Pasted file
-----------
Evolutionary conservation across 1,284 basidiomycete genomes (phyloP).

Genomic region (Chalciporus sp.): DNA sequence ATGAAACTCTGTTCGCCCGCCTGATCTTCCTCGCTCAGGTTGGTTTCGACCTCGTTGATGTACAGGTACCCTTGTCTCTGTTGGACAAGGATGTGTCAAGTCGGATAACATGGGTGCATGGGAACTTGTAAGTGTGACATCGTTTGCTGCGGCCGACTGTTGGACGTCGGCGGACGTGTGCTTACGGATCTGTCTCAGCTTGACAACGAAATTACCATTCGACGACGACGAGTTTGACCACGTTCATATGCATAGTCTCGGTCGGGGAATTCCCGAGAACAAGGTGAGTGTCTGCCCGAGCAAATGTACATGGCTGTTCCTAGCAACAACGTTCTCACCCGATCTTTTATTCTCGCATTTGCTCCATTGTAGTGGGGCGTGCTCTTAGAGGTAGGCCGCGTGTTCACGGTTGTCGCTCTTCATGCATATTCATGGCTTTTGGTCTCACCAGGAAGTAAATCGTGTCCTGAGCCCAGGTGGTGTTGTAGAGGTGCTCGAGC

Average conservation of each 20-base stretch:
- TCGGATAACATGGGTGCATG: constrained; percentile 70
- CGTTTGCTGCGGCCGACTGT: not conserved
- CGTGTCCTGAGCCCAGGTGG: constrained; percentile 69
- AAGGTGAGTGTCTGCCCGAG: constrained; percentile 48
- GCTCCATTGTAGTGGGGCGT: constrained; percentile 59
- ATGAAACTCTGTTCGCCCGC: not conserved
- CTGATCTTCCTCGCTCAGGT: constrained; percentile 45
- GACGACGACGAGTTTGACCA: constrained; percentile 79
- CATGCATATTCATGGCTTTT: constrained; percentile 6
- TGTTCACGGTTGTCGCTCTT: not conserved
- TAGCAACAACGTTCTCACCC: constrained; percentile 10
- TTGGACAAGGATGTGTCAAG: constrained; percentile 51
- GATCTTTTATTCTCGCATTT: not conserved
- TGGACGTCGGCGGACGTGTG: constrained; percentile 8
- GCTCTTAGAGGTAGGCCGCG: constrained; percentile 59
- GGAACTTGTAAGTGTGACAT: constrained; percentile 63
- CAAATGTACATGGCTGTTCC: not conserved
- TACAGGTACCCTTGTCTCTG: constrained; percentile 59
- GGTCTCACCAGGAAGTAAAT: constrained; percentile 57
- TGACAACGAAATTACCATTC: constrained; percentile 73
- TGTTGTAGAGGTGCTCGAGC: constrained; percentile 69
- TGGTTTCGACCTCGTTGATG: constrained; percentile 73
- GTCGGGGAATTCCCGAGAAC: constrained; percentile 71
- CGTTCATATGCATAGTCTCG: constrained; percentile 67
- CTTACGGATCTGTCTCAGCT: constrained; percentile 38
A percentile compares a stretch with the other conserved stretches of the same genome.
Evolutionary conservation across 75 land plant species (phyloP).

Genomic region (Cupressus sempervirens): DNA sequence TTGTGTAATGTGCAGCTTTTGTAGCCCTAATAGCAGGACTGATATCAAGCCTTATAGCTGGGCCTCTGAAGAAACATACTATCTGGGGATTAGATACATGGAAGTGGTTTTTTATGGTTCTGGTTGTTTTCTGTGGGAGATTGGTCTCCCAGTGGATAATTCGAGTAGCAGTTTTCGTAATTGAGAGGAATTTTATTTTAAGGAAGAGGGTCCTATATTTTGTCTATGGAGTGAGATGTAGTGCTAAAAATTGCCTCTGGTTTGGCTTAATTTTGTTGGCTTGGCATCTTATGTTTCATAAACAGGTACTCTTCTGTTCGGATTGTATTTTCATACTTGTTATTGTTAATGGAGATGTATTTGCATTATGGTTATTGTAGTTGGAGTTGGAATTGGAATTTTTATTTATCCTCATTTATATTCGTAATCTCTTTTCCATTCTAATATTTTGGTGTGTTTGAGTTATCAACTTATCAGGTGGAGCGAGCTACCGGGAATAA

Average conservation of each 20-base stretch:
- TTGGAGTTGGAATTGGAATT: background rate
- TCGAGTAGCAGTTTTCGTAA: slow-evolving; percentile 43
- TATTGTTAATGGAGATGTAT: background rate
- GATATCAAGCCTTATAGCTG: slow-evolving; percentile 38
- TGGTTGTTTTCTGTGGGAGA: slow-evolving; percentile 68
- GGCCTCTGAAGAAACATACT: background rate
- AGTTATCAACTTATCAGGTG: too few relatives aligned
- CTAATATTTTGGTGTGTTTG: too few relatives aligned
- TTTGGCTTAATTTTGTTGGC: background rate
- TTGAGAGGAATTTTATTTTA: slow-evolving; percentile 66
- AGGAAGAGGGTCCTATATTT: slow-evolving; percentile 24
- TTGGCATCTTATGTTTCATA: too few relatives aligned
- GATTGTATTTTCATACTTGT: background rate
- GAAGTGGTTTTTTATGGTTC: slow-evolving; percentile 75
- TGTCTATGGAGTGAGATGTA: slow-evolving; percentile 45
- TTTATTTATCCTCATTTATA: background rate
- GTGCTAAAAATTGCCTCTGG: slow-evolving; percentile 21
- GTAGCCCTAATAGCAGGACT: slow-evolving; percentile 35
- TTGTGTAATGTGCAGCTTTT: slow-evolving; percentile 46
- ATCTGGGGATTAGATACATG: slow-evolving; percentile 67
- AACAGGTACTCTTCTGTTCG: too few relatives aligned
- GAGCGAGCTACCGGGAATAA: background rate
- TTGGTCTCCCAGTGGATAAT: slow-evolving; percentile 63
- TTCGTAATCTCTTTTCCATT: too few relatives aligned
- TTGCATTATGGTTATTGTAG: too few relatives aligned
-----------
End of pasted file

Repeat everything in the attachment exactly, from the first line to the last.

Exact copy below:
Evolutionary conservation across 1,284 basidiomycete genomes (phyloP).

Genomic region (Chalciporus sp.): DNA sequence ATGAAACTCTGTTCGCCCGCCTGATCTTCCTCGCTCAGGTTGGTTTCGACCTCGTTGATGTACAGGTACCCTTGTCTCTGTTGGACAAGGATGTGTCAAGTCGGATAACATGGGTGCATGGGAACTTGTAAGTGTGACATCGTTTGCTGCGGCCGACTGTTGGACGTCGGCGGACGTGTGCTTACGGATCTGTCTCAGCTTGACAACGAAATTACCATTCGACGACGACGAGTTTGACCACGTTCATATGCATAGTCTCGGTCGGGGAATTCCCGAGAACAAGGTGAGTGTCTGCCCGAGCAAATGTACATGGCTGTTCCTAGCAACAACGTTCTCACCCGATCTTTTATTCTCGCATTTGCTCCATTGTAGTGGGGCGTGCTCTTAGAGGTAGGCCGCGTGTTCACGGTTGTCGCTCTTCATGCATATTCATGGCTTTTGGTCTCACCAGGAAGTAAATCGTGTCCTGAGCCCAGGTGGTGTTGTAGAGGTGCTCGAGC

Average conservation of each 20-base stretch:
- TCGGATAACATGGGTGCATG: constrained; percentile 70
- CGTTTGCTGCGGCCGACTGT: not conserved
- CGTGTCCTGAGCCCAGGTGG: constrained; percentile 69
- AAGGTGAGTGTCTGCCCGAG: constrained; percentile 48
- GCTCCATTGTAGTGGGGCGT: constrained; percentile 59
- ATGAAACTCTGTTCGCCCGC: not conserved
- CTGATCTTCCTCGCTCAGGT: constrained; percentile 45
- GACGACGACGAGTTTGACCA: constrained; percentile 79
- CATGCATATTCATGGCTTTT: constrained; percentile 6
- TGTTCACGGTTGTCGCTCTT: not conserved
- TAGCAACAACGTTCTCACCC: constrained; percentile 10
- TTGGACAAGGATGTGTCAAG: constrained; percentile 51
- GATCTTTTATTCTCGCATTT: not conserved
- TGGACGTCGGCGGACGTGTG: constrained; percentile 8
- GCTCTTAGAGGTAGGCCGCG: constrained; percentile 59
- GGAACTTGTAAGTGTGACAT: constrained; percentile 63
- CAAATGTACATGGCTGTTCC: not conserved
- TACAGGTACCCTTGTCTCTG: constrained; percentile 59
- GGTCTCACCAGGAAGTAAAT: constrained; percentile 57
- TGACAACGAAATTACCATTC: constrained; percentile 73
- TGTTGTAGAGGTGCTCGAGC: constrained; percentile 69
- TGGTTTCGACCTCGTTGATG: constrained; percentile 73
- GTCGGGGAATTCCCGAGAAC: constrained; percentile 71
- CGTTCATATGCATAGTCTCG: constrained; percentile 67
- CTTACGGATCTGTCTCAGCT: constrained; percentile 38
A percentile compares a stretch with the other conserved stretches of the same genome.
Evolutionary conservation across 75 land plant species (phyloP).

Genomic region (Cupressus sempervirens): DNA sequence TTGTGTAATGTGCAGCTTTTGTAGCCCTAATAGCAGGACTGATATCAAGCCTTATAGCTGGGCCTCTGAAGAAACATACTATCTGGGGATTAGATACATGGAAGTGGTTTTTTATGGTTCTGGTTGTTTTCTGTGGGAGATTGGTCTCCCAGTGGATAATTCGAGTAGCAGTTTTCGTAATTGAGAGGAATTTTATTTTAAGGAAGAGGGTCCTATATTTTGTCTATGGAGTGAGATGTAGTGCTAAAAATTGCCTCTGGTTTGGCTTAATTTTGTTGGCTTGGCATCTTATGTTTCATAAACAGGTACTCTTCTGTTCGGATTGTATTTTCATACTTGTTATTGTTAATGGAGATGTATTTGCATTATGGTTATTGTAGTTGGAGTTGGAATTGGAATTTTTATTTATCCTCATTTATATTCGTAATCTCTTTTCCATTCTAATATTTTGGTGTGTTTGAGTTATCAACTTATCAGGTGGAGCGAGCTACCGGGAATAA

Average conservation of each 20-base stretch:
- TTGGAGTTGGAATTGGAATT: background rate
- TCGAGTAGCAGTTTTCGTAA: slow-evolving; percentile 43
- TATTGTTAATGGAGATGTAT: background rate
- GATATCAAGCCTTATAGCTG: slow-evolving; percentile 38
- TGGTTGTTTTCTGTGGGAGA: slow-evolving; percentile 68
- GGCCTCTGAAGAAACATACT: background rate
- AGTTATCAACTTATCAGGTG: too few relatives aligned
- CTAATATTTTGGTGTGTTTG: too few relatives aligned
- TTTGGCTTAATTTTGTTGGC: background rate
- TTGAGAGGAATTTTATTTTA: slow-evolving; percentile 66
- AGGAAGAGGGTCCTATATTT: slow-evolving; percentile 24
- TTGGCATCTTATGTTTCATA: too few relatives aligned
- GATTGTATTTTCATACTTGT: background rate
- GAAGTGGTTTTTTATGGTTC: slow-evolving; percentile 75
- TGTCTATGGAGTGAGATGTA: slow-evolving; percentile 45
- TTTATTTATCCTCATTTATA: background rate
- GTGCTAAAAATTGCCTCTGG: slow-evolving; percentile 21
- GTAGCCCTAATAGCAGGACT: slow-evolving; percentile 35
- TTGTGTAATGTGCAGCTTTT: slow-evolving; percentile 46
- ATCTGGGGATTAGATACATG: slow-evolving; percentile 67
- AACAGGTACTCTTCTGTTCG: too few relatives aligned
- GAGCGAGCTACCGGGAATAA: background rate
- TTGGTCTCCCAGTGGATAAT: slow-evolving; percentile 63
- TTCGTAATCTCTTTTCCATT: too few relatives aligned
- TTGCATTATGGTTATTGTAG: too few relatives aligned